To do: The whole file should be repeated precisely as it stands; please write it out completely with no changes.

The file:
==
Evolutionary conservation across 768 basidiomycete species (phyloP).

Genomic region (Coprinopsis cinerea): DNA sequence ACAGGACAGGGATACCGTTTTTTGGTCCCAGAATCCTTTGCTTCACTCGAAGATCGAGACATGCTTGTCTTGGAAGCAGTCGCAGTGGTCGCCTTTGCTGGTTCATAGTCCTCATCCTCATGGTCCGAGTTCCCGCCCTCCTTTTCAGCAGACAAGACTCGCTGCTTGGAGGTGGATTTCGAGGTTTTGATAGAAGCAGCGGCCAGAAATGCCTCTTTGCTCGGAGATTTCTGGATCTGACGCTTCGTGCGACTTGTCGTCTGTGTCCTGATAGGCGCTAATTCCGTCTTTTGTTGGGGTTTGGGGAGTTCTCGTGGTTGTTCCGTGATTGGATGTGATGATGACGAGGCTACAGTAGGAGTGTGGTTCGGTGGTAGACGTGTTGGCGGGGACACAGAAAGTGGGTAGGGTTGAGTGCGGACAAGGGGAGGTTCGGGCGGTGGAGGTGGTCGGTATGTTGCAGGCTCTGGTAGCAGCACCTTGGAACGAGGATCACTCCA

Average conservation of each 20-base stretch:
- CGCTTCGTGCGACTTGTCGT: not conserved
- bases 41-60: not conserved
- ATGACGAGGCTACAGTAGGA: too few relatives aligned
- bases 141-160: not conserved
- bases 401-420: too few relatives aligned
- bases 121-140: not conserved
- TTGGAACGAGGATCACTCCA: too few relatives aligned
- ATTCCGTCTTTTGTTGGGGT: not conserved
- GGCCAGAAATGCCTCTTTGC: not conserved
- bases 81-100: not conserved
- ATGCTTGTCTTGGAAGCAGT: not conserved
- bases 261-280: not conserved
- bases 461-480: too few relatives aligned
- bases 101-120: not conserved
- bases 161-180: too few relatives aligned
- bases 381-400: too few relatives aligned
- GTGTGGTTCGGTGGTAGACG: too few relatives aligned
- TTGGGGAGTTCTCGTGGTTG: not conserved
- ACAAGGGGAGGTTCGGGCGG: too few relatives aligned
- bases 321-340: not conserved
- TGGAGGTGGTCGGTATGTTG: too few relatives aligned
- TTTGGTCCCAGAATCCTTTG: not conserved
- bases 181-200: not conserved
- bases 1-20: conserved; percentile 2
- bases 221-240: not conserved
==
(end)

Evolutionary conservation across 768 basidiomycete species (phyloP).

Genomic region (Coprinopsis cinerea): DNA sequence ACAGGACAGGGATACCGTTTTTTGGTCCCAGAATCCTTTGCTTCACTCGAAGATCGAGACATGCTTGTCTTGGAAGCAGTCGCAGTGGTCGCCTTTGCTGGTTCATAGTCCTCATCCTCATGGTCCGAGTTCCCGCCCTCCTTTTCAGCAGACAAGACTCGCTGCTTGGAGGTGGATTTCGAGGTTTTGATAGAAGCAGCGGCCAGAAATGCCTCTTTGCTCGGAGATTTCTGGATCTGACGCTTCGTGCGACTTGTCGTCTGTGTCCTGATAGGCGCTAATTCCGTCTTTTGTTGGGGTTTGGGGAGTTCTCGTGGTTGTTCCGTGATTGGATGTGATGATGACGAGGCTACAGTAGGAGTGTGGTTCGGTGGTAGACGTGTTGGCGGGGACACAGAAAGTGGGTAGGGTTGAGTGCGGACAAGGGGAGGTTCGGGCGGTGGAGGTGGTCGGTATGTTGCAGGCTCTGGTAGCAGCACCTTGGAACGAGGATCACTCCA

Average conservation of each 20-base stretch:
- CGCTTCGTGCGACTTGTCGT: not conserved
- bases 41-60: not conserved
- ATGACGAGGCTACAGTAGGA: too few relatives aligned
- bases 141-160: not conserved
- bases 401-420: too few relatives aligned
- bases 121-140: not conserved
- TTGGAACGAGGATCACTCCA: too few relatives aligned
- ATTCCGTCTTTTGTTGGGGT: not conserved
- GGCCAGAAATGCCTCTTTGC: not conserved
- bases 81-100: not conserved
- ATGCTTGTCTTGGAAGCAGT: not conserved
- bases 261-280: not conserved
- bases 461-480: too few relatives aligned
- bases 101-120: not conserved
- bases 161-180: too few relatives aligned
- bases 381-400: too few relatives aligned
- GTGTGGTTCGGTGGTAGACG: too few relatives aligned
- TTGGGGAGTTCTCGTGGTTG: not conserved
- ACAAGGGGAGGTTCGGGCGG: too few relatives aligned
- bases 321-340: not conserved
- TGGAGGTGGTCGGTATGTTG: too few relatives aligned
- TTTGGTCCCAGAATCCTTTG: not conserved
- bases 181-200: not conserved
- bases 1-20: conserved; percentile 2
- bases 221-240: not conserved